Given how many variables are involved, predicting the future of energy with accuracy is difficult. But BP's annual Energy Outlook, which came out today, is a closely watched indicator for the state of the energy industry.
The BP Energy Outlook 2030 (click for PDF) forecasts energy sources will diversify more in the future, with a bigger role for renewable, nuclear, and hydropower. Demand will continue to grow around the world, with developing countries consuming a larger share of energy.
Energy growth was mostly met with increased use of fossil fuels over the last 20 years. In the next 20 years, BP expects that solar, wind, geothermal, and biofuels will contribute a higher percentage--an 18 percent contribution to energy growth from 2010 to 2030, compared to 5 percent of energy growth from 1990 to 2010.
BP also forecast what portion renewables will play in primary energy--that is, energy sources before they are converted to a usable form such as electricity or liquid fuels. It predicts that renewable energy will go from less than 2 percent of primary energy use now to more than 6 percent in 2030.
One of the assumptions in BP's projections is that energy efficiency will improve significantly, particularly in OECD (Organisation for Economic Co-operation and Development) countries, and that governments around the world will adopt regulations to limit greenhouse gas emissions. But BP Group Chief Executive Bob Dudley said that BP, which advocates a way to put a price on carbon, is not optimistic about policy movement.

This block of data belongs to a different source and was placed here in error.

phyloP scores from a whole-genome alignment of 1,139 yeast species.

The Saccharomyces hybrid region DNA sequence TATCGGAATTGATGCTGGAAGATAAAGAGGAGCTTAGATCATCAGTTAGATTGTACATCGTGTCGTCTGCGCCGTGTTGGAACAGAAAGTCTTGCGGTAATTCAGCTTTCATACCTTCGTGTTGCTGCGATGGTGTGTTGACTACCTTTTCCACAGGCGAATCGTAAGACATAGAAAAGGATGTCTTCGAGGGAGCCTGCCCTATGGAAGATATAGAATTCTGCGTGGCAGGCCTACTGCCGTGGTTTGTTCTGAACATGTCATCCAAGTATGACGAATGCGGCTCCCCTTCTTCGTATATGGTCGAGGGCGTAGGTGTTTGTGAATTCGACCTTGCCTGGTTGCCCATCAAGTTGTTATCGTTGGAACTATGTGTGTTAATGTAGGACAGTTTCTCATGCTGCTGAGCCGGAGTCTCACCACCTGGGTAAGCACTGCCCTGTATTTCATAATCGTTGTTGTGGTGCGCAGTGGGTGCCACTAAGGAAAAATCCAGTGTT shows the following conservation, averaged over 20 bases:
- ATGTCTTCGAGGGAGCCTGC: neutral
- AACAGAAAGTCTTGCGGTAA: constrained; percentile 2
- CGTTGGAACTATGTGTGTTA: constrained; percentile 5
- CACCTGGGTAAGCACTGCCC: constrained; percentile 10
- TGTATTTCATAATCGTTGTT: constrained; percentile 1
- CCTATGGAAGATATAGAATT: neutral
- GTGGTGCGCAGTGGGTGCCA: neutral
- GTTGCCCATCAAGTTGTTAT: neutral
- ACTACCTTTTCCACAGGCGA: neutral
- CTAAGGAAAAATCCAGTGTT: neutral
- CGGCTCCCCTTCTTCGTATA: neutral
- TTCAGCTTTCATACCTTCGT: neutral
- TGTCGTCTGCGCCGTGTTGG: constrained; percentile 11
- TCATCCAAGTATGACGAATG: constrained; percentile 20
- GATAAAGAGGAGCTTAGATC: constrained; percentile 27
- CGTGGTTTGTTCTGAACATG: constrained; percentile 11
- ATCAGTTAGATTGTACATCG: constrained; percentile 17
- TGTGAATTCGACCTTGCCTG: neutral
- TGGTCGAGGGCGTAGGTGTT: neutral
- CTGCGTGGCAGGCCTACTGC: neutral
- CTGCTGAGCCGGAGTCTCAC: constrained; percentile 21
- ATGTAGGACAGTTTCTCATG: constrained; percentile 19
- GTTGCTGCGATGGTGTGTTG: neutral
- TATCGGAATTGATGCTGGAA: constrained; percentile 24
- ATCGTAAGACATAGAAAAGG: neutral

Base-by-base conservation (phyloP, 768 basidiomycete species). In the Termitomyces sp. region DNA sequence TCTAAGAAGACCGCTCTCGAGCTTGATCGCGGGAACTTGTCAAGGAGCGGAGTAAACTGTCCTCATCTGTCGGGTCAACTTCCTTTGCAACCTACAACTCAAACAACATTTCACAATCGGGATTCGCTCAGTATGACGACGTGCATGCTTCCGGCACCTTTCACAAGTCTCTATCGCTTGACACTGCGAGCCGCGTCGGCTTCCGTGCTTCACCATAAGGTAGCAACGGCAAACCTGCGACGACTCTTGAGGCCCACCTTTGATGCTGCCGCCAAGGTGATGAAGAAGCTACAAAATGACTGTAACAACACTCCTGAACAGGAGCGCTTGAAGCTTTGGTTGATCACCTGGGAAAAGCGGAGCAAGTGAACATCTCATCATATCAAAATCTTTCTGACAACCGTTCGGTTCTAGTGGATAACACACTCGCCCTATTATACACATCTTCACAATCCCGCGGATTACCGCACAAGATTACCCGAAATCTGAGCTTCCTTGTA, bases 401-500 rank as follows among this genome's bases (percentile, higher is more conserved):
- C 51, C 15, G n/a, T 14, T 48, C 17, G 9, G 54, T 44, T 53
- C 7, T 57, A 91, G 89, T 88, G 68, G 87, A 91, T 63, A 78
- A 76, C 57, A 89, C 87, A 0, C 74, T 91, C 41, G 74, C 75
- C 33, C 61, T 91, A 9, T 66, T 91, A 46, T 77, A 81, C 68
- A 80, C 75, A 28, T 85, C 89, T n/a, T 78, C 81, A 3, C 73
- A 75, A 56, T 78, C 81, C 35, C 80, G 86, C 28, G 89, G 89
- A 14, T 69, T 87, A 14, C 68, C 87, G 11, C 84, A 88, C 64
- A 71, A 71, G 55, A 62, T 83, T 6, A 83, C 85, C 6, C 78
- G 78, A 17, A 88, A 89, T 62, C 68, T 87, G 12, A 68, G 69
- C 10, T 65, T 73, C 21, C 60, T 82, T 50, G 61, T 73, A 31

"Our base case assumes that countries continue to make some progress on addressing climate change, based on the current and expected level of political commitment. But overall, for me personally, it is a wake-up call," he said in a statement.
The BP projection assumes continued economic growing, leading to primary energy growing by 1.7 percent per year, or nearly 40 percent over the next 20 years, with much of that growth coming from non-OECD countries.
Among fossil fuels, BP expects that natural gas use will grow faster than coal and oil, which it says reached peak demand in 2005 in OECD countries. Higher efficiency in transportation will contribute to slow growth of oil use, while BP expects that biofuels will represent 6 percent of liquid fuels in 2030.